Abstract 2684: Clopidogrel Load For Emboli Reduction In Patients With Symptomatic Carotid Artery Stenosis Undergoing Urgent Carotid Endarterectomy (CEA): A Multicenter Pilot Feasibility Study
Background&Purpose: Microembolic signals (MES) on transcranial Doppler (TCD) are an independent risk factor for recurrent stroke and neurological deterioration in patients with extracranial symptomatic and asymptomatic carotid artery disease (CARAD). Clopidogrel load (300mg) combined with dual antiplatelet therapy has been shown to reduce asymptomatic embolization in patients with symptomatic CARAD. We sought to determine feasibility of clopidogrel load in decreasing asymptomatic embolization in patients with symptomatic CARAD undergoing urgent CEA within the first 8 days from the index event.
Subjects&Methods: Consecutive patients with symptomatic CARAD (70%-99% stenosis) and presence of MES on 1-hour baseline (<24 hours from the index event) TCD-monitoring of ipsilateral middle cerebral artery (MCA) were treated with clopidogrel load followed by clopidogrel 75mg±aspirin 100mg during the elapsed time period between hospital admission and urgent CEA at three tertiary care stroke centers. Repeat 1-hour TCD monitoring was performed the day before surgery. Bleeding complications during surgery and recurrent strokes/TIAs during the first month following the index event were prospectively documented. Functional independence at three months was evaluated using the modified Rankin Scale (mRS) Score.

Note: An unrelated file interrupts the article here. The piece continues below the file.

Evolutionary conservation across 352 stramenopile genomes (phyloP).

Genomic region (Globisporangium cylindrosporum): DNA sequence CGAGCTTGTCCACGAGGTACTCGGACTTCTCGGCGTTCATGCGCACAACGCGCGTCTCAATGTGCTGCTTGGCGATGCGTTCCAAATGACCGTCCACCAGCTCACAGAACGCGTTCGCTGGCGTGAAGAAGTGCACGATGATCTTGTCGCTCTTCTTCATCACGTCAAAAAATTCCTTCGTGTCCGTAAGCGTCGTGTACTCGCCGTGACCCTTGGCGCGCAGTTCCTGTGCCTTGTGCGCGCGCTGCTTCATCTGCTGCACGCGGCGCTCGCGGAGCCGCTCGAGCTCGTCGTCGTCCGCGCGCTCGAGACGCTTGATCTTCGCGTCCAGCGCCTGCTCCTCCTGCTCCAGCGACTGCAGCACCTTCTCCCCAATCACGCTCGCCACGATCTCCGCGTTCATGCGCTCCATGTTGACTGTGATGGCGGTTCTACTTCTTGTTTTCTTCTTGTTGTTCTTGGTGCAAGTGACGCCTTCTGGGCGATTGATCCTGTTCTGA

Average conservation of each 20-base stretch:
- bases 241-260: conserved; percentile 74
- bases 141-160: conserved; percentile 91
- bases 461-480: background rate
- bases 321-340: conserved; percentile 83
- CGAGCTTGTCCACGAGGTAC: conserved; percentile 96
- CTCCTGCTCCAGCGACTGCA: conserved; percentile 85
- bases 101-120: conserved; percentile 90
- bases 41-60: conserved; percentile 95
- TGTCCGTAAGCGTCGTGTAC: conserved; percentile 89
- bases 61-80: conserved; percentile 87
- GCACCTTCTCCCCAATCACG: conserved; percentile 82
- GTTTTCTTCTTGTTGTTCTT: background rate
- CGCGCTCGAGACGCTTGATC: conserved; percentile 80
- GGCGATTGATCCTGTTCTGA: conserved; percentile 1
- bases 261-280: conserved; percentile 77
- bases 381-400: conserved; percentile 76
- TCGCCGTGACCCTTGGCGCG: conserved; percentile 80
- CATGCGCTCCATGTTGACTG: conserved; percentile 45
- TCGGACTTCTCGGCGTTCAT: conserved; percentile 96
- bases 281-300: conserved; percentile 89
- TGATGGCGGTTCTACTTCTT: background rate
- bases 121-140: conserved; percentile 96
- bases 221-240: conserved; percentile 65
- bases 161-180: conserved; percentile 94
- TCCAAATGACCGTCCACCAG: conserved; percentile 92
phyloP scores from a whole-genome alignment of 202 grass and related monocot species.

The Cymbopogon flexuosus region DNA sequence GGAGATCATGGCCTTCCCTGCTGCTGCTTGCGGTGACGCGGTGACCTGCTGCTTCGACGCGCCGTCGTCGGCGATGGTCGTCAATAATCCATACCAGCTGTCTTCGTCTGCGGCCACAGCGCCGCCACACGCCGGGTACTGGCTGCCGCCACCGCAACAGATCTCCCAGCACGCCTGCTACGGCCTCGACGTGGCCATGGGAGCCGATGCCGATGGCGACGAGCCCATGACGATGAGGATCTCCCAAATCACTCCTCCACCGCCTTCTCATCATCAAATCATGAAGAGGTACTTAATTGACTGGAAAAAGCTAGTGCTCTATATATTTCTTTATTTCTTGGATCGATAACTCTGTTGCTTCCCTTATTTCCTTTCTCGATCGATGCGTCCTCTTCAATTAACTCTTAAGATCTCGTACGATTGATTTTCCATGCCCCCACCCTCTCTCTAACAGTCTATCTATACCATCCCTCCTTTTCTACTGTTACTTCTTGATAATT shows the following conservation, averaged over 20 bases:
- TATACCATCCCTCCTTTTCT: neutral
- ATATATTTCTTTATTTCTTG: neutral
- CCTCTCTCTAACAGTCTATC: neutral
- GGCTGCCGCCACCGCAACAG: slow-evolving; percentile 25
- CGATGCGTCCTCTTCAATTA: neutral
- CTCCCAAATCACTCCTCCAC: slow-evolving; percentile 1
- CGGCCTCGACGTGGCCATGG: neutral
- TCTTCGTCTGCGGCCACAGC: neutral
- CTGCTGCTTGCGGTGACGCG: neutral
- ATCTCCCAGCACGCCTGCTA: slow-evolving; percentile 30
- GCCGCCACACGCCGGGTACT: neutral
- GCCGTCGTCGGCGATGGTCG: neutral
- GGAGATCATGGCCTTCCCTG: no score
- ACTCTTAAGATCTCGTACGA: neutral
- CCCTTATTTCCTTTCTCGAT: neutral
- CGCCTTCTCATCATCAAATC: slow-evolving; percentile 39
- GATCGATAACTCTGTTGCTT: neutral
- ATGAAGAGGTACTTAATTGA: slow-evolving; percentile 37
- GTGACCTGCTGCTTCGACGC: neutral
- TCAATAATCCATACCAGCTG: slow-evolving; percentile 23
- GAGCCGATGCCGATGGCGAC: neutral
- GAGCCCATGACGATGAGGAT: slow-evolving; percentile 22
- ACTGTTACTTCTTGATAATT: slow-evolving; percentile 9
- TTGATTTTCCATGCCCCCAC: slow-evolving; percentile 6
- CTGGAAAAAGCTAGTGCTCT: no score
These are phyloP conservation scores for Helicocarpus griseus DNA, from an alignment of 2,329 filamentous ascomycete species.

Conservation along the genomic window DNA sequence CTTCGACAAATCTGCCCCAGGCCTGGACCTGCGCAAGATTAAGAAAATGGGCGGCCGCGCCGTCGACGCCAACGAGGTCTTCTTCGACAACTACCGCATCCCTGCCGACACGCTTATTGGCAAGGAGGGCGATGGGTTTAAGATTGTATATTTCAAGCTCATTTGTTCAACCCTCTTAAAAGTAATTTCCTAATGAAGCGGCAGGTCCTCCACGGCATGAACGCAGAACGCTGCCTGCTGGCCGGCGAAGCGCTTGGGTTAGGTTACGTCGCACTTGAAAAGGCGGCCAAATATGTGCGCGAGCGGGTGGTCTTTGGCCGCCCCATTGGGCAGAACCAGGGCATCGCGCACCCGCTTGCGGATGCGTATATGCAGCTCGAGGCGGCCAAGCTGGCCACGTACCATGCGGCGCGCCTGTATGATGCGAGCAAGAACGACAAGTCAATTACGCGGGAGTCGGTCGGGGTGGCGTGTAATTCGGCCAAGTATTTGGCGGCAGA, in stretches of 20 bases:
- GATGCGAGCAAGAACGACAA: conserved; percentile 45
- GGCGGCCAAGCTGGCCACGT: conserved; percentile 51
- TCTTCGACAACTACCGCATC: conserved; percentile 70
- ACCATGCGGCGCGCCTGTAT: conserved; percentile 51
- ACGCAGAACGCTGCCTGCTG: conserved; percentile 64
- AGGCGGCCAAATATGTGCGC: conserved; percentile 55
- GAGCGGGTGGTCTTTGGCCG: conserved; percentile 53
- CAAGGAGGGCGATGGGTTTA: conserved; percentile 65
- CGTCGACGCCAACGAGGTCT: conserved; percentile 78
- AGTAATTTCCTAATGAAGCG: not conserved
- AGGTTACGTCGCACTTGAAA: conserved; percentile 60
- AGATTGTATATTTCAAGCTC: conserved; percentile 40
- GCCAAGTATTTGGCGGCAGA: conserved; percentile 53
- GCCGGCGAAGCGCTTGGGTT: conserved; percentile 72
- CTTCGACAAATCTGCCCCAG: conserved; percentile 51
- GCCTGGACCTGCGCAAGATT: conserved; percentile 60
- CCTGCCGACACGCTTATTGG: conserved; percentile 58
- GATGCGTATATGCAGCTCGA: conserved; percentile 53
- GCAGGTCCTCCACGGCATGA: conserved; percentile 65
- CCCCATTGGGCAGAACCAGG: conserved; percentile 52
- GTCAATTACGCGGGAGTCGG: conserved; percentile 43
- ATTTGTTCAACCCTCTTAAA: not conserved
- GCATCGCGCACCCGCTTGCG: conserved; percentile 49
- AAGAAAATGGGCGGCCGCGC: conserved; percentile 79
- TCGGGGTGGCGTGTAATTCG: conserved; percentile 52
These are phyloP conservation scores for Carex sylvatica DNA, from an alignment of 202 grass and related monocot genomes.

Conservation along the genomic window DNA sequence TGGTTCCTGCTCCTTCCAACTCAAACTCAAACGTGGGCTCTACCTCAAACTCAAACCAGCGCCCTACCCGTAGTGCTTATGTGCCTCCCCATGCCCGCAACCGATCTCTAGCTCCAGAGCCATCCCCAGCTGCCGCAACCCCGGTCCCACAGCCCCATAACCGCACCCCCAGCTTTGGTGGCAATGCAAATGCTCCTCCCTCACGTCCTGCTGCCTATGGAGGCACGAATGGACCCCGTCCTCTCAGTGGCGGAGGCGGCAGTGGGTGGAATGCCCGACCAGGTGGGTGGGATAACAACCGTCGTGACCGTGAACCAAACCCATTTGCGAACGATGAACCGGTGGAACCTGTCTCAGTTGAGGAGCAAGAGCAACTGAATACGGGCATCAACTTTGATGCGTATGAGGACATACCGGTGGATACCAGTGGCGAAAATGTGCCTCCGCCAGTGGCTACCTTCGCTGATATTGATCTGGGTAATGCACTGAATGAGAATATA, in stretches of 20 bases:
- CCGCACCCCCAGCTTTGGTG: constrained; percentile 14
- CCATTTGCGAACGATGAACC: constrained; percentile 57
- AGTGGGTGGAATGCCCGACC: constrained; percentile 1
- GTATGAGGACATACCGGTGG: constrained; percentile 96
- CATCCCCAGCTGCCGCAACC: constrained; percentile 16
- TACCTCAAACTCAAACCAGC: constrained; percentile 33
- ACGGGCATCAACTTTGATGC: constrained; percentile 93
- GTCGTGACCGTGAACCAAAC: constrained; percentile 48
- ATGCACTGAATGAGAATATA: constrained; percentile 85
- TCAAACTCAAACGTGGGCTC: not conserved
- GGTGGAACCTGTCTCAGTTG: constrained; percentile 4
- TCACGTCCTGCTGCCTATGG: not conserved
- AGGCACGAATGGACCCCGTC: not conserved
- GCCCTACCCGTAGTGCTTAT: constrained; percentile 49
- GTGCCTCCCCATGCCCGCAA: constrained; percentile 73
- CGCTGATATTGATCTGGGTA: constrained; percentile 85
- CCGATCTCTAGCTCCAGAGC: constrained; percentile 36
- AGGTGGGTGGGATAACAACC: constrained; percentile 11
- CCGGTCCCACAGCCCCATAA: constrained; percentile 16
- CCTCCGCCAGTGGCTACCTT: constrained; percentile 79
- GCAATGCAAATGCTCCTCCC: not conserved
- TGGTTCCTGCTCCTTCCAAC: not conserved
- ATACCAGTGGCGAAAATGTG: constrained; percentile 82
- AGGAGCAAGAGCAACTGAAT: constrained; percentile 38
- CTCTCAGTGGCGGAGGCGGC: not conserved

Results: A total of 9 symptomatic CARAD patients (mean age 66±6years, 89% men, 56% ischemic strokes, median NIHSS 4 points, interquartile range 0-8, 44% TIAs) were treated with clopidogrel load followed by dual (66%) or single (33%) antiplatelet therapy. MES count was significantly reduced between baseline (<24 hours from index event, median count 8 MES/hr, interquartile range 6-17) and repeat (4-7 days from index event, median count 0 MES/hr, interquartile range 0-4; p=0.008 by Wilcoxon Signed Ranks Test) TCD-monitoring. The mean MES frequency reduction (compared to baseline) was 89% (95%CI:77%-100%). No bleeding complications (0%) or recurrent strokes (0%) were documented. All patients were functionally independent (mRS-scores of 0-1) at three months.
Conclusions: Our pilot study shows feasibility of administering clopidogrel load followed by dual or single antiplatelet therapy to reduce asymptomatic embolization in patients with symptomatic CARAD who are scheduled to undergo urgent CEA. The present findings are subject of a larger ongoing multi-center study.
- © 2012 by American Heart Association, Inc.